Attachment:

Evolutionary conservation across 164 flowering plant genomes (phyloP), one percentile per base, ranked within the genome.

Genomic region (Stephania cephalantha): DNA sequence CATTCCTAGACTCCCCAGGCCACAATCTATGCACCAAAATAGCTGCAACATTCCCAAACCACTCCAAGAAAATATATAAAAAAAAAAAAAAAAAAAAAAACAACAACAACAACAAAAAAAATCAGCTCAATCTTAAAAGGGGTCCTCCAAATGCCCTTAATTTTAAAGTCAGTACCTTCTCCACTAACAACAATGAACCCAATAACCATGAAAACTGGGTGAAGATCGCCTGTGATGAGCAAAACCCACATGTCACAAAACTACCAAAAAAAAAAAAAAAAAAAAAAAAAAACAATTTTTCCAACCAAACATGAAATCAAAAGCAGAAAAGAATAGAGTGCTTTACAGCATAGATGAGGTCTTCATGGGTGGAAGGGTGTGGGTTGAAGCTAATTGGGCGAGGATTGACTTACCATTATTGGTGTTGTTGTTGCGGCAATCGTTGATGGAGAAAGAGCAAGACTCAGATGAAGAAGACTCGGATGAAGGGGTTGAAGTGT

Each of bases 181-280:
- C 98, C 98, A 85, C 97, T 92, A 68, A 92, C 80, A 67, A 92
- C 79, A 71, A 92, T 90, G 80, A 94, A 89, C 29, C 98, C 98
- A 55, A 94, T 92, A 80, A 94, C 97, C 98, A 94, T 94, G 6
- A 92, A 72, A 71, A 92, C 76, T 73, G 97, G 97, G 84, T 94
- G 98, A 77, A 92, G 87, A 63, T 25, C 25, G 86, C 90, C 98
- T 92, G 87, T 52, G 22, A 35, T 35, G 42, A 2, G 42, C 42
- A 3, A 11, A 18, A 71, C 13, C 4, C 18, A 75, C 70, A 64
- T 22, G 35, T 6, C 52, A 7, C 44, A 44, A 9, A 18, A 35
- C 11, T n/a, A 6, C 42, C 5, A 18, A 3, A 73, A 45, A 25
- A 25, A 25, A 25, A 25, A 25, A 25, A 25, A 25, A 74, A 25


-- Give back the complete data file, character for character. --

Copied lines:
Evolutionary conservation across 164 flowering plant genomes (phyloP), one percentile per base, ranked within the genome.

Genomic region (Stephania cephalantha): DNA sequence CATTCCTAGACTCCCCAGGCCACAATCTATGCACCAAAATAGCTGCAACATTCCCAAACCACTCCAAGAAAATATATAAAAAAAAAAAAAAAAAAAAAAACAACAACAACAACAAAAAAAATCAGCTCAATCTTAAAAGGGGTCCTCCAAATGCCCTTAATTTTAAAGTCAGTACCTTCTCCACTAACAACAATGAACCCAATAACCATGAAAACTGGGTGAAGATCGCCTGTGATGAGCAAAACCCACATGTCACAAAACTACCAAAAAAAAAAAAAAAAAAAAAAAAAAACAATTTTTCCAACCAAACATGAAATCAAAAGCAGAAAAGAATAGAGTGCTTTACAGCATAGATGAGGTCTTCATGGGTGGAAGGGTGTGGGTTGAAGCTAATTGGGCGAGGATTGACTTACCATTATTGGTGTTGTTGTTGCGGCAATCGTTGATGGAGAAAGAGCAAGACTCAGATGAAGAAGACTCGGATGAAGGGGTTGAAGTGT

Each of bases 181-280:
- C 98, C 98, A 85, C 97, T 92, A 68, A 92, C 80, A 67, A 92
- C 79, A 71, A 92, T 90, G 80, A 94, A 89, C 29, C 98, C 98
- A 55, A 94, T 92, A 80, A 94, C 97, C 98, A 94, T 94, G 6
- A 92, A 72, A 71, A 92, C 76, T 73, G 97, G 97, G 84, T 94
- G 98, A 77, A 92, G 87, A 63, T 25, C 25, G 86, C 90, C 98
- T 92, G 87, T 52, G 22, A 35, T 35, G 42, A 2, G 42, C 42
- A 3, A 11, A 18, A 71, C 13, C 4, C 18, A 75, C 70, A 64
- T 22, G 35, T 6, C 52, A 7, C 44, A 44, A 9, A 18, A 35
- C 11, T n/a, A 6, C 42, C 5, A 18, A 3, A 73, A 45, A 25
- A 25, A 25, A 25, A 25, A 25, A 25, A 25, A 25, A 74, A 25